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STYKO: "I was never worried that I would be teamless forever"

25.11.2019
CSGO, 
STYKO, 
GODSENT 

After GODSENT had hoisted the trophy of WePlay! Forge of Masters S2, we conducted a long interview with their player, Martin "STYKO" Styk, who statistically was the 5th best player at the event in Kyiv (1.17 KDR in 6 maps).

STYKO interview

STYKO's GODSENT are now the #22 team in the world, according to HLTV's Rankings
photo credit: StarLadder

In the interview, we discussed what has happened to him so far this year, why he decided to join the NoChance line-up back in March, and how he elevated his level of play after departing mousesports. Besides, we asked him to give us his thoughts on the players he has previously played with, such as Tomáš "oskar" Šťastný, Miikka "suNny" Kemppi, and Patrik "Zero" Žúdel.

Let’s summarize your last nine months after you left mousesports. It’s been a tough road for you, as you, in a way, had to get out of your comfort zone. What can you tell me about all that has happened to you so far in 2019?

After I had left mousesports, I got pretty quickly approached by Mikail "Maikelele" Bill, who asked me whether I want to join their squad in NoChance. All it took was literally one FPL game. I got benched in mousesports, I had barely played any FPL before that, and I played that one game because I had so much free time to spend.

After that game, 15 minutes later he messaged me on Twitter: "Yo, bro. Are you interested in joining our team?". Because of that game, he saw how I communicate, how I play, and he thought that I would probably be a good fit. I said to him "Let’s try it", as I had nothing else to do. I knew that they had no salaries, but that was fine for me because I was still benched in mousesports, so I was contracted to them. I asked mousesports for permission to play for these guys at tournaments, the Minor, etc., and they said yes. After that, we started practising.

Of course, I was out of my comfort zone because I couldn’t be that kind of a player that I used to be in mousesports. I moved on to the tier-2/tier-3 scene, and it doesn’t matter there. It’s hard to support your players when they are not as big of a star as oskar was, as suNny was, as ropz was. It’s just not going to have so much impact. Instead, I decided to put my support role aside.

I told the guys that I would practice with them and join their team, but I wanted to reinvent myself into the best hybrid player I can be, meaning rifling, getting lurk positions, having playmaking positions, secondary AWP, in-game leading, and stuff like that. I wanted to have everything in this package, so I took it as an opportunity for me to learn all weak spots that I would have as a player and I tried to improve on that. I didn’t improve that much in in-game leading, but on the other hand I improved a lot my playmaking and lurking skills. I’ve never expected myself to be in the role that I have now, but it’s working well. We are winning tournaments, we are climbing the rankings, and it’s fine for me.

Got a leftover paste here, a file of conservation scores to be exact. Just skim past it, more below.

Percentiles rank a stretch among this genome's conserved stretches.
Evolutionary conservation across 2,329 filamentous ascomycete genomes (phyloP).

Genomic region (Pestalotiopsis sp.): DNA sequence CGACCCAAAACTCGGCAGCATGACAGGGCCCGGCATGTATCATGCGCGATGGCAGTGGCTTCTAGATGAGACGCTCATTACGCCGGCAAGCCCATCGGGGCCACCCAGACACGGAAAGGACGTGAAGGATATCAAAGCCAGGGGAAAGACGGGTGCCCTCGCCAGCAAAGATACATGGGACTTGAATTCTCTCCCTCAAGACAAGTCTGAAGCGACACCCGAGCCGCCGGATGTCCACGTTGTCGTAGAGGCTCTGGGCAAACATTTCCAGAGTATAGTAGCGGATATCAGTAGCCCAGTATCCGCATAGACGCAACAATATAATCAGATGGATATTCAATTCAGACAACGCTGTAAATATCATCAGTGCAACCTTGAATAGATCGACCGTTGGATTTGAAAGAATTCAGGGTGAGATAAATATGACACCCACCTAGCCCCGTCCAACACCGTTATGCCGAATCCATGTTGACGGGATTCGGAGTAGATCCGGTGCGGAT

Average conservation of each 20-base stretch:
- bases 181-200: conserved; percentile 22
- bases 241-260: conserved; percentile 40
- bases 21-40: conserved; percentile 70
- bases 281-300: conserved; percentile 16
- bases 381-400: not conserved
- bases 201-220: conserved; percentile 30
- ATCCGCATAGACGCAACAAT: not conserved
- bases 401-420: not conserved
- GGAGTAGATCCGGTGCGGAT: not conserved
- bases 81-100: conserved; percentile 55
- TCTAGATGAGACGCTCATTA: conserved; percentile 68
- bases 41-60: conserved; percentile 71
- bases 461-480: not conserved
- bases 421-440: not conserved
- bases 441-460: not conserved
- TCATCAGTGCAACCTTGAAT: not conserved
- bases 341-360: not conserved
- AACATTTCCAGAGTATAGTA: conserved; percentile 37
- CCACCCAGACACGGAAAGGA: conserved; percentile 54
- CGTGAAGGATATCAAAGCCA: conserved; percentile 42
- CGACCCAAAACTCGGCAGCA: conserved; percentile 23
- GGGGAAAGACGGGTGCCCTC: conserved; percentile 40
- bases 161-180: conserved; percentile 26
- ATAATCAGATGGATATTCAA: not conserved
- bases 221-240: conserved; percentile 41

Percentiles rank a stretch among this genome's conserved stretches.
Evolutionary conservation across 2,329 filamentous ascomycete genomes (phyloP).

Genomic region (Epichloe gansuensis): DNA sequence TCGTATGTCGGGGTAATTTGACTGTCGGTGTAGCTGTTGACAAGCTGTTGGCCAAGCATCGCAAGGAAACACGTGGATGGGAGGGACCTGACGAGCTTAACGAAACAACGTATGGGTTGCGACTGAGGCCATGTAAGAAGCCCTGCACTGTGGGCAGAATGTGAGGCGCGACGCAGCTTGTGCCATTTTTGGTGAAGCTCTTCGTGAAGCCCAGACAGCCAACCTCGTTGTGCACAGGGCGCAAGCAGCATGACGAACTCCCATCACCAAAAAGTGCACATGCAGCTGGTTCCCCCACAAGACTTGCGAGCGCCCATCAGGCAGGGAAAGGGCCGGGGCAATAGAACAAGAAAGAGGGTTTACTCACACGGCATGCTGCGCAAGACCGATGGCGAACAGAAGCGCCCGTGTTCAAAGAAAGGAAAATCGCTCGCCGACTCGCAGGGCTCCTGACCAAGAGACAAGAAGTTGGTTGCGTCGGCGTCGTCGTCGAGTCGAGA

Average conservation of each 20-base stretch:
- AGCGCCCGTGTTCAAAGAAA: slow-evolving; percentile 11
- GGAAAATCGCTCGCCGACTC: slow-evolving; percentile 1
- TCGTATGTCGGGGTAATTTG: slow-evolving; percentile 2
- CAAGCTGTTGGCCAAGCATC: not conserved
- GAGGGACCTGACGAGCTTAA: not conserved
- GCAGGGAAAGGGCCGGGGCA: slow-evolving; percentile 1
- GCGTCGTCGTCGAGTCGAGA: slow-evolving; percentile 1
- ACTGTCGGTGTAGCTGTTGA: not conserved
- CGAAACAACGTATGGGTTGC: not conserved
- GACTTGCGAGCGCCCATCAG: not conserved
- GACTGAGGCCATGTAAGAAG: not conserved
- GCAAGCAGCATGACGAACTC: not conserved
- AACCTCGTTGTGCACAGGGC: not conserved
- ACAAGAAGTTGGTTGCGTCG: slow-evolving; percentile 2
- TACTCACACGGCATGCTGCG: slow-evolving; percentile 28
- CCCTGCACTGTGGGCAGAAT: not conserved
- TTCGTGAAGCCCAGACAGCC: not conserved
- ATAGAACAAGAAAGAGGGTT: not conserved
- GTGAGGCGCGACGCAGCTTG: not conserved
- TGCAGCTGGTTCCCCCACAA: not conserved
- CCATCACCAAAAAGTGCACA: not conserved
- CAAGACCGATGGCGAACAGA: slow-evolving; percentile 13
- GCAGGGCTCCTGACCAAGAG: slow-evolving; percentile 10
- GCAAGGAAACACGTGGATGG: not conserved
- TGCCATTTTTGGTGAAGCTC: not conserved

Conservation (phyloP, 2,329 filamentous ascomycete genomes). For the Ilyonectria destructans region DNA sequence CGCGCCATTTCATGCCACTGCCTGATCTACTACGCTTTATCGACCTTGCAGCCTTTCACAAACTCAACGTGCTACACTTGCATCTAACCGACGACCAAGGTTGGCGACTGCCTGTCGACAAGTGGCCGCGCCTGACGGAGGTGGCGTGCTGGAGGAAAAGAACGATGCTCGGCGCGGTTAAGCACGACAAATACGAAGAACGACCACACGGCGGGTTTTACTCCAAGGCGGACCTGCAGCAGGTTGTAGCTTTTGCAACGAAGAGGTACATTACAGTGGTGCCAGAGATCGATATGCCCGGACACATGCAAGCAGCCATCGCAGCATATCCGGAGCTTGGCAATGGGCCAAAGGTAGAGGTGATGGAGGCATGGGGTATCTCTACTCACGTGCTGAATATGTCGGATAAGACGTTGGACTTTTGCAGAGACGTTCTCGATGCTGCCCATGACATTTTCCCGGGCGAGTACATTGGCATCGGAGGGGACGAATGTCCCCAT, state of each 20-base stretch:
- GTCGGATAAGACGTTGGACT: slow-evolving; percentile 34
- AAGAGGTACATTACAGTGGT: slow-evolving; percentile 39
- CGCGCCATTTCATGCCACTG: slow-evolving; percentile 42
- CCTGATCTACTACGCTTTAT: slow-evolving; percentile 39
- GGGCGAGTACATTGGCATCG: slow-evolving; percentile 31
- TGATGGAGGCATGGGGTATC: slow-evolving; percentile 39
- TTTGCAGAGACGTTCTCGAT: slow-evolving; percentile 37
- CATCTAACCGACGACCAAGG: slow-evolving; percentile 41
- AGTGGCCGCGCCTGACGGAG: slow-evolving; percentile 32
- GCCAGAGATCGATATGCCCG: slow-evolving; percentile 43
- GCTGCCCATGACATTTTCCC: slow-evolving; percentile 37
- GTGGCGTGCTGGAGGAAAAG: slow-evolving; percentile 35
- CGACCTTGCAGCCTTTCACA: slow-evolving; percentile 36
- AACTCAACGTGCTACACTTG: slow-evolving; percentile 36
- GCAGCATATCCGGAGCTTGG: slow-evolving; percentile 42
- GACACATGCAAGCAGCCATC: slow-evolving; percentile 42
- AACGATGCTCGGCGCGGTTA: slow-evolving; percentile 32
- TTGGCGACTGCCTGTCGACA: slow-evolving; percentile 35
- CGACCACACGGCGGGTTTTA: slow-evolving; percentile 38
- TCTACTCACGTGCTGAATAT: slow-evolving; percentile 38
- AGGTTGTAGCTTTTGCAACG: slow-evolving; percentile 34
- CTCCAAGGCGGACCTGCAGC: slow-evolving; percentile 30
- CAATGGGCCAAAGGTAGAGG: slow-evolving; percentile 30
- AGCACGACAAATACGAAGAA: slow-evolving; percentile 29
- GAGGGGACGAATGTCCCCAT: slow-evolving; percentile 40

It’s been a hard time for your team overall since you were not receiving any salaries. Also, back in the HellRaisers days, you quit your studies. Have you ever been worried about what would happen to you in the future?

I was never worried that I would run out of money. It’s because I knew that… When I looked at myself as a player, there are so many… It’s going to sound cocky, but there are worse players than me that are on good teams. I saw them not improving, I saw them still getting paychecks. I was never worried that I would be teamless forever, and that there would be no job for me in esports. Meanwhile, I worked on my social media, I worked with certain partnerships. I was getting money, though it was not a salary from a Counter-Strike team. I was still in the scene. 

I can completely see myself doing stuff that is not playing, like analyzing, streaming, casting, and coaching — probably not coaching yet, but it’s coming slowly with my experience. I can see myself doing all these things because I’m not afraid to do them. Once I pay attention to them and try to improve on them, I’m really sure I can be much better in these areas. Probably, that can launch my career elsewhere, but it is how it is. If I was teamless, I would obviously look for somewhat else of an income. But I didn’t happen, and I believe 100% it won’t happen. 

We were on the verge of the Top 40 teams, and when you look at the Top 100 teams, probably 60 of them are still getting paid. There are teams that are ranked almost #100 and still getting salaries, so I knew it was just a matter of time. People were interested in us, they were just low-balling us. It was acceptable because we were pretty low in the rankings, but we knew that we had the potential so we asked for more. Organizations just don’t want to pay that kind of money for a low-tier team. We had to wait a bit to prove ourselves, and this is one of the steps. We got signed, finally, and we proved that we can win some events.

While you were teamless, it was rumored that HellRaisers asked you to join them back. Is it true?